A Boston University law professor and former adjunct associate professor of legal research and writing at Fordham Law School, Citron is one of 26 artists, scientists, and others to earn the award this year.
Commonly known as the “genius” grant, the fellowship recognizes recipients’ “originality, insight, and potential,” and comes with a $625,000 no-strings-attached award to be paid over five years.
In selecting Citron as a 2019 fellow, the MacArthur Foundation praised her for “addressing the scourge of cyber harassment by raising awareness of the toll it takes on victims and proposing reforms to combat the most extreme forms of online abuse.”
Her work, the foundation added, is “spurring legal scholars, lawmakers, tech companies, and the public to view in a new light what many have simply accepted as the inevitable dark side of the digital age.”
Framing Cyber Harassment as a Violation of Civil Rights
In her 2014 book, Hate Crimes in Cyberspace (Harvard University Press), Citron wrote about victims of various forms of cyber harassment, including “revenge porn”—the dissemination of sexually explicit photos or videos of people without their permission. She described how the victims, who are disproportionately women, can have their lives and livelihoods nearly ruined by the experience. And yet, she found, law enforcement did not take these kinds of attacks seriously—or did not fully understand how existing laws could be used to prosecute harassers.
“When I first started writing about the targeting of women and sexual minorities and minorities online in about 2007, the response was just, you know, ‘this is part of online life,’ ‘this is the nature of the internet,’ or ‘this is the nature of humanity in a digital age.’ And the answer is, absolutely not,” Citron says in a video produced by the MacArthur Foundation. “This is not something that we should accept.”
She has called for both legal and social reforms. With federal and state lawmakers and state attorneys general, she has stressed the need to enhance criminal, tort, and civil rights laws, and to use existing statutes to deter and punish online harassers. She also works with companies (she’s an unpaid adviser to Facebook and Twitter) on strengthening online safety and privacy policies and “ensuring that this kind of abuse isn’t tolerated,” she says.
Sounding the Alarm on Deepfakes and the Threat to Democracy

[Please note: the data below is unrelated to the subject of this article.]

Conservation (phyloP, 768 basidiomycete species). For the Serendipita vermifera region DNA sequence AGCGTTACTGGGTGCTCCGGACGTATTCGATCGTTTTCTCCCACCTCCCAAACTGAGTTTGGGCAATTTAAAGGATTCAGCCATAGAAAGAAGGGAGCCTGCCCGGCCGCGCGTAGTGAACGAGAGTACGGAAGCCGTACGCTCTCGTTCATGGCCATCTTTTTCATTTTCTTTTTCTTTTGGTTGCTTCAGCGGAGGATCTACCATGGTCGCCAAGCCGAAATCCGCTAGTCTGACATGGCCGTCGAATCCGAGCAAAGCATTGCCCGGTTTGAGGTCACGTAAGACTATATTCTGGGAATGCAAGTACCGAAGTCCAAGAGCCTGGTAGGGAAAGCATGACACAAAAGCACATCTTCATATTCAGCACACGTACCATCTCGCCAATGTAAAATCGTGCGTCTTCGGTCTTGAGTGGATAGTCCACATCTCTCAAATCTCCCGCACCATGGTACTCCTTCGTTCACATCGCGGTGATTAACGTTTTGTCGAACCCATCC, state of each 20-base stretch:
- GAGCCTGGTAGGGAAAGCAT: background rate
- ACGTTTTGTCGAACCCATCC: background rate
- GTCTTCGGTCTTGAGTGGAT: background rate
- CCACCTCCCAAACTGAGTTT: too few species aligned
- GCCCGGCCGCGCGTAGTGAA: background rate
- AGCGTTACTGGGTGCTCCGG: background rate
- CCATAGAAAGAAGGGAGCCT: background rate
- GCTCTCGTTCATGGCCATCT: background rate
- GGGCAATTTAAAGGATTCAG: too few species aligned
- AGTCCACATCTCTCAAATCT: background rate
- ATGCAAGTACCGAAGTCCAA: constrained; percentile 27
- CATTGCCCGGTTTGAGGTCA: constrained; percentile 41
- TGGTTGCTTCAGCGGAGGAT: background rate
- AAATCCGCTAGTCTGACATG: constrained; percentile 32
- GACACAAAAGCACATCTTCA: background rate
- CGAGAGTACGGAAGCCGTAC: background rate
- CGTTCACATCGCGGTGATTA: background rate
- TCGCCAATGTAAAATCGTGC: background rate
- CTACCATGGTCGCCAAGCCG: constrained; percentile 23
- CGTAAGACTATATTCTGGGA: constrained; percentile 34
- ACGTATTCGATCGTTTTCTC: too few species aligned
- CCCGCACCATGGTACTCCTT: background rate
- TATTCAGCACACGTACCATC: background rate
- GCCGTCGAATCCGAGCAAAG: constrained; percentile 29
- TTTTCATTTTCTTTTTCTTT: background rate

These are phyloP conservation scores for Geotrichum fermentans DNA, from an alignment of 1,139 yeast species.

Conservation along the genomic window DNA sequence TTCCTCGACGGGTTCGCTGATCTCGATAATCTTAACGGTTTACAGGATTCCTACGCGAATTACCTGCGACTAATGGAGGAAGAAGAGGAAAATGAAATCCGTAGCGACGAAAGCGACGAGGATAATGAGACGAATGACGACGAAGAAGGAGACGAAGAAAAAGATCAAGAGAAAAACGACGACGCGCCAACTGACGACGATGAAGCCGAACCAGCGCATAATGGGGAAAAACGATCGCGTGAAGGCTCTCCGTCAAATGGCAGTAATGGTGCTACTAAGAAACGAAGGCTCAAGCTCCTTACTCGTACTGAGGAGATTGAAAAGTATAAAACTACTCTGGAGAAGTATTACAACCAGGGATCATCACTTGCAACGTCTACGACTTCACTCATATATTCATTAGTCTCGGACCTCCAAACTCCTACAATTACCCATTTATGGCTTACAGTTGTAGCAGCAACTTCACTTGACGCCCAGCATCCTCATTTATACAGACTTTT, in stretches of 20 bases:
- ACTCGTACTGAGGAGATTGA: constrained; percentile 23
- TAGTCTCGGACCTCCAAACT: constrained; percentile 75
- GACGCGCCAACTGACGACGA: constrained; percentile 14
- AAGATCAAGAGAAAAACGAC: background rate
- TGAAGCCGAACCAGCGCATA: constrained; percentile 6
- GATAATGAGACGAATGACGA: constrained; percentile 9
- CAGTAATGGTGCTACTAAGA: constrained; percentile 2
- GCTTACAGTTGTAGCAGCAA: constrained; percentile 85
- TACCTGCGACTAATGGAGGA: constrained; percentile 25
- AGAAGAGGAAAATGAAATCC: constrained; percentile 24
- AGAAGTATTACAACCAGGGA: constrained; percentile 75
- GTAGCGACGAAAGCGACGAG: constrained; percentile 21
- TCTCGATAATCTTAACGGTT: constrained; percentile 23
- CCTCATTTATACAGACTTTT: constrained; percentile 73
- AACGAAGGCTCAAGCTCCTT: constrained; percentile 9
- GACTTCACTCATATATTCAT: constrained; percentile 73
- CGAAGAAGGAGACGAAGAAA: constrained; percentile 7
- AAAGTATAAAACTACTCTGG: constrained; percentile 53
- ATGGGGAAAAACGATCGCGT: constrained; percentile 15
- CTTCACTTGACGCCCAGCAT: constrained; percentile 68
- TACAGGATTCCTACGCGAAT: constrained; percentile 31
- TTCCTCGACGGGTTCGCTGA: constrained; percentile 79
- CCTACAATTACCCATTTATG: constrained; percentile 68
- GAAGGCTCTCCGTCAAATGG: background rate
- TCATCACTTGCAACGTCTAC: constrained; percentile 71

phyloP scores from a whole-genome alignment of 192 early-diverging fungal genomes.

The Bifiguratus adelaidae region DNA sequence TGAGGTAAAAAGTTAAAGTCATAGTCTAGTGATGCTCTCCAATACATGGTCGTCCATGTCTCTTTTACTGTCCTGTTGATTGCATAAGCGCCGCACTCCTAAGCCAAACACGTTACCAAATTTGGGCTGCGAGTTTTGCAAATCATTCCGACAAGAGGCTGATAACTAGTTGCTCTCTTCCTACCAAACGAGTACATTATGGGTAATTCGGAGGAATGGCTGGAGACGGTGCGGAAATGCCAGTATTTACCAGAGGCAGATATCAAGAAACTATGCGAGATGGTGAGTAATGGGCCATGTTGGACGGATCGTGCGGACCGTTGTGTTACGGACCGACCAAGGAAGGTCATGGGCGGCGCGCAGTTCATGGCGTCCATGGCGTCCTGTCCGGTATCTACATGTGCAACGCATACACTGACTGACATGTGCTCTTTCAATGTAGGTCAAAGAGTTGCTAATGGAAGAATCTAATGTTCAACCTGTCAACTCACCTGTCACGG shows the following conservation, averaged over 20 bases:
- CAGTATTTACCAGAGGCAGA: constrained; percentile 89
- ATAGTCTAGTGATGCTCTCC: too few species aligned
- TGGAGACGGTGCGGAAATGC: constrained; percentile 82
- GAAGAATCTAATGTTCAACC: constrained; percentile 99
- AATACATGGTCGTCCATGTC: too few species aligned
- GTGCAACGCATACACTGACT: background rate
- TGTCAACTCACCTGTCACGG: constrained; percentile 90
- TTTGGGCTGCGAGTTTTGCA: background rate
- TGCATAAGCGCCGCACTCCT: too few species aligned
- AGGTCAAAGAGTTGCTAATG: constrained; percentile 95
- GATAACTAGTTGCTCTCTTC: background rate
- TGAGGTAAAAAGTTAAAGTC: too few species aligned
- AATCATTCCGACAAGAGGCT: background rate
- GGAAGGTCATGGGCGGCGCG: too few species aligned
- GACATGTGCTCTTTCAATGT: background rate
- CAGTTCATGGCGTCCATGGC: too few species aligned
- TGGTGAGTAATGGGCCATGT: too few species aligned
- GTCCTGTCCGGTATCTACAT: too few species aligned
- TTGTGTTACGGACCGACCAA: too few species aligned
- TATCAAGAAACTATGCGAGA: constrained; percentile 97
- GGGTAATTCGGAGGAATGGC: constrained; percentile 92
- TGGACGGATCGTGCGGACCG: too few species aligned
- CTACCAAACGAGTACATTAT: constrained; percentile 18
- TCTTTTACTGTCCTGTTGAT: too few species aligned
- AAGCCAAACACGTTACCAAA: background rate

In fall 2018, Citron returned to Fordham Law School as a visiting professor, teaching a course on information privacy law and a seminar titled Civil Rights and Civil Liberties in the Digital Age. She was back again on September 23, just two days before the MacArthur grant announcement, to share her latest research with students and faculty.
In recent months, Citron has been writing and speaking about the legal, ethical, social, and political ramifications of deepfake technology, which allows users to manipulate or fabricate video and audio recordings to show people doing and saying things they’ve never done or said.
Last June, she testified before the House Permanent Select Committee on Intelligence, warning legislators that the “technology behind the fakery is poised to take a great leap forward.”
Soon, she said, video and audio fakes will be impossible to distinguish from the real thing. “Under assault will be reputations, political discourse, elections, journalism, national security, and truth as the foundation of democracy.”
She has been urging U.S. presidential candidates to prepare to defend themselves from hard-to-debunk deepfakes, particularly during the leadup to the 2020 election.
The dissemination of a deepfake showing “a candidate in a tight race doing something shocking [they] never did … could alter the election’s outcome,” she told the House Intelligence Committee. The creator of such a forgery “could be a hostile state actor or non-state actors motivated to sway the election a particular way,” she added. “No matter, the damage would be irreparable.”
No Easy Solutions
There are no easy answers to these concerns, she told lawmakers, and everyone has a part to play. “We need the law, tech companies, and a heavy dose of societal resilience to make our way through these challenges,” she said.
In July, one month after testifying before the House Intelligence Committee, she delivered a TED Talk in Edinburgh, Scotland, stressing the need for “a coordinated international response.” The video of her talk, “How Deepfakes Undermine Truth and Threaten Democracy,” has received more than 800,000 views.
“Education has to be part of our response as well,” she said—education for law enforcement officials about the tools available to them, and education for journalists and citizens to help ensure that they don’t “amplify and spread” deepfakes.“Each and every one of us needs educating,” Citron said. “We click, we share, we like, and we don’t even think about it. We need to do better. We need far better radar for fakery.”
Watch Citron’s TED Talk
Fordham’s MacArthur Fellows
Citron is the second Fordham graduate to be named a MacArthur fellow. Msgr. William J. Linder, a community development leader in Newark, New Jersey, was named a fellow in 1991, three years after he earned a Ph.D. in sociology at Fordham’s Graduate School of Social Service.
Two other members of the Fordham community have been named MacArthur fellows. Ann Ellis Hanson, Ph.D., a historian who taught at Fordham from 1968 to 1975, earned a MacArthur fellowship in 1992 for her work in classics, late antiquity, and medieval studies.
And longtime Fordham Law Professor Jennifer Gordon, who specializes in immigration, employment, and public interest law, was named a fellow in 1999. She has been a member of the Fordham faculty since 2003.